BAD PRESIDENT tells the story of Donald Trump’s unanticipated rise to the Presidency. It’s a story known to all – but with a dark twist.
The film answers the question half of the US and most of the world has been asking: how did a man with no prior background in politics and countless sexual assault allegations make his way to the most powerful position in America? Writer, producer, and director Param Gill comes up with the only logical explanation there is – it’s the devil’s work.
With a hint of dark comedy, the film walks us through a timeline of the events that unfolded leading up to Trump’s election. The satire parodies his refusal to publicize his tax returns, his racist rhetoric towards Muslims and Mexicans, and his Trump University lawsuits. While Trump (Jeff Rector) manages to get away with these scandals, the audience learns that the devil, who goes by Luther (Eddie Griffin), is behind it all. In search of the next worldwide devastation, Luther and his accomplices, Misery (Dawna Lee Heising), Anger (Justin Shenkarow), and Shame (Robert Amico), throw around ideas and finally agree on recruiting Trump to do their bidding. At first, Luther is hesitant to work with a man who lacks any cognitive ability, but ultimately puts his trust in Trump to do to the country what he has done to all his companies.
The onscreen chemistry between Griffin and Rector makes for some brilliantly clever scenes. Griffin’s ominous and disquieting performance complements Rector’s thick-headed portrayal, emphasizing the childlike qualities in his character. With Rector’s Trump impersonation, BAD PRESIDENT is a satire that gives SNL a run for its money. From the intonation of his words to his perfectly puckered lips, Rector recreates Trump’s demeanor with hints of arrogance and lunacy.
The film also does an apt job of presenting characters like Melania and Ivanka Trump in an entertaining way. Melania, played by Melanie Marden, is depicted as a woman who is fed up with her husband’s boorish behavior and is only sticking around for the money. Ivanka, played by Becca Buckalew, is presented as a daughter who has her father wrapped around her finger. Contrary to the way most media only sees these women for their appearance, these representations show them as multi-dimensional women who are aware of the game they are playing and are using Trump’s sexist mindset to their advantage.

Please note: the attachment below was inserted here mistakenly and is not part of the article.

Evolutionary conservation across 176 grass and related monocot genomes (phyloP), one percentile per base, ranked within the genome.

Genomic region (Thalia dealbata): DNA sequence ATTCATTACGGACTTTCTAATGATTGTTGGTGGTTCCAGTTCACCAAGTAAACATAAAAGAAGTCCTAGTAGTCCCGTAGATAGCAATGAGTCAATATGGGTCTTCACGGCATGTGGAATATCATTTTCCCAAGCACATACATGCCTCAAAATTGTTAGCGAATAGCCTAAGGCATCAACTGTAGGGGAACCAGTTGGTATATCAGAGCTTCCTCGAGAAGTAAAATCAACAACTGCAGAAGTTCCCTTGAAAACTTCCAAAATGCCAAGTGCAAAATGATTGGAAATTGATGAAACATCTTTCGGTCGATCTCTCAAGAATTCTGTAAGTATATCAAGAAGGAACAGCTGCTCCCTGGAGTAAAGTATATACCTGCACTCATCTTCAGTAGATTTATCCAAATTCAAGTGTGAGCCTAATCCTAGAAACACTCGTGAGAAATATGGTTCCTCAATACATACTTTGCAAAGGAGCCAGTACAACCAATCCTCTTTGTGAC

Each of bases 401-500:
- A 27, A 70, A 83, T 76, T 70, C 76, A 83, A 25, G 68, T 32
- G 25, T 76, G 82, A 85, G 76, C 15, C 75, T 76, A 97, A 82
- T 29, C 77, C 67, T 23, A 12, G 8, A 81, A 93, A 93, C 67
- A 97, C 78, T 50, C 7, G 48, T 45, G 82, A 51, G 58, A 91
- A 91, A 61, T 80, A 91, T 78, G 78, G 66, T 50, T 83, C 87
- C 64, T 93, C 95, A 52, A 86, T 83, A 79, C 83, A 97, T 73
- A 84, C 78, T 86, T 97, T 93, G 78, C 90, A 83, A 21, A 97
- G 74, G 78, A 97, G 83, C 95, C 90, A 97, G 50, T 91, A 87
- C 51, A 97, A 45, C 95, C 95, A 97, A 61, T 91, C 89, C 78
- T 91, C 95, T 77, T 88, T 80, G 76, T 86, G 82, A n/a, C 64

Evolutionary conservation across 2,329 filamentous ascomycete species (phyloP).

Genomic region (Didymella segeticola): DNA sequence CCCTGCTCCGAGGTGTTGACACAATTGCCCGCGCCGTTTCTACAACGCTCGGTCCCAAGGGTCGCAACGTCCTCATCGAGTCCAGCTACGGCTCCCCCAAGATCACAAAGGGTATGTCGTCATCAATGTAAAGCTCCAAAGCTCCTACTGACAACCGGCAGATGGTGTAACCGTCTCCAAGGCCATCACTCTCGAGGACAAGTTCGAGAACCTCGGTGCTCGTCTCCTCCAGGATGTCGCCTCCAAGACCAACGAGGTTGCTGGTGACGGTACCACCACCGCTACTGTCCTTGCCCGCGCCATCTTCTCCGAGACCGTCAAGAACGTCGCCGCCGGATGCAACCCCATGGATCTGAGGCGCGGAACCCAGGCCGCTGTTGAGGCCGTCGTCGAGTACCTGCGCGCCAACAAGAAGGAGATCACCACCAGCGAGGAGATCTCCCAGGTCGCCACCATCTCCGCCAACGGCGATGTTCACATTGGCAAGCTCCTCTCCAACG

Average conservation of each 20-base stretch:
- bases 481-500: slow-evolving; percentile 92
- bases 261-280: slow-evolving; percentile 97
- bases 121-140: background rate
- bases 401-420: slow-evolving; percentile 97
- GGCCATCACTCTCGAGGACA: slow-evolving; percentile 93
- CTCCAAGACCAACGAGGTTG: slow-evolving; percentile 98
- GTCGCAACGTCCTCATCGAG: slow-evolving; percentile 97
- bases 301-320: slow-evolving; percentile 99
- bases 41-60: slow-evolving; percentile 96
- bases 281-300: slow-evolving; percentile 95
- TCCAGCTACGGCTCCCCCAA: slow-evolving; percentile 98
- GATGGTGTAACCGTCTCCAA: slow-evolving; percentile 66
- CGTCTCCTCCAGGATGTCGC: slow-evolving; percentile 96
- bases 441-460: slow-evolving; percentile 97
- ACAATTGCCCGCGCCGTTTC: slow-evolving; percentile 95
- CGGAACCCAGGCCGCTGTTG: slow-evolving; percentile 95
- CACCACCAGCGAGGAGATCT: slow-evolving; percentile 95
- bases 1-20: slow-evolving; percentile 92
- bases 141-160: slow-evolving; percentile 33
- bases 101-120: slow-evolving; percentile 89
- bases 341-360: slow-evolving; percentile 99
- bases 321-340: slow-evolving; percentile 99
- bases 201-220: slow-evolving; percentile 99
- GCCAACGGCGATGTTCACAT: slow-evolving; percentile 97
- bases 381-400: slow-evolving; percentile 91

Although the acting is impressive, the script keeps the film from being a hit comedy. While some jokes land, others are distasteful and could be taken as offensive. Dark comedies are known to be controversial (Gill and Buchanan also wrote GOING TO AMERICA), but a joke made about Jeffrey Epstein “servin’ up small children on an island” can be triggering to many. Despite the crude humor, the film makes a bold and powerful statement overall.
The film makes the stylistic choice to break the fourth wall, which works well in this case. By looking into the camera, Griffin addresses the audience directly, reminding us that despite its fictional and exaggerated elements, this film is based on true events.
Gill takes an allegorical approach to show how Trump’s morals and policies align with the devil’s. Although the plot and comedy are a little too on the nose at times, the message behind it is well-timed with the upcoming election.
Beyond its comedic relief in these hard times, Bad President offers another look at the true colors of Donald Trump, reminding American’s what their vote could mean for the future of the United States.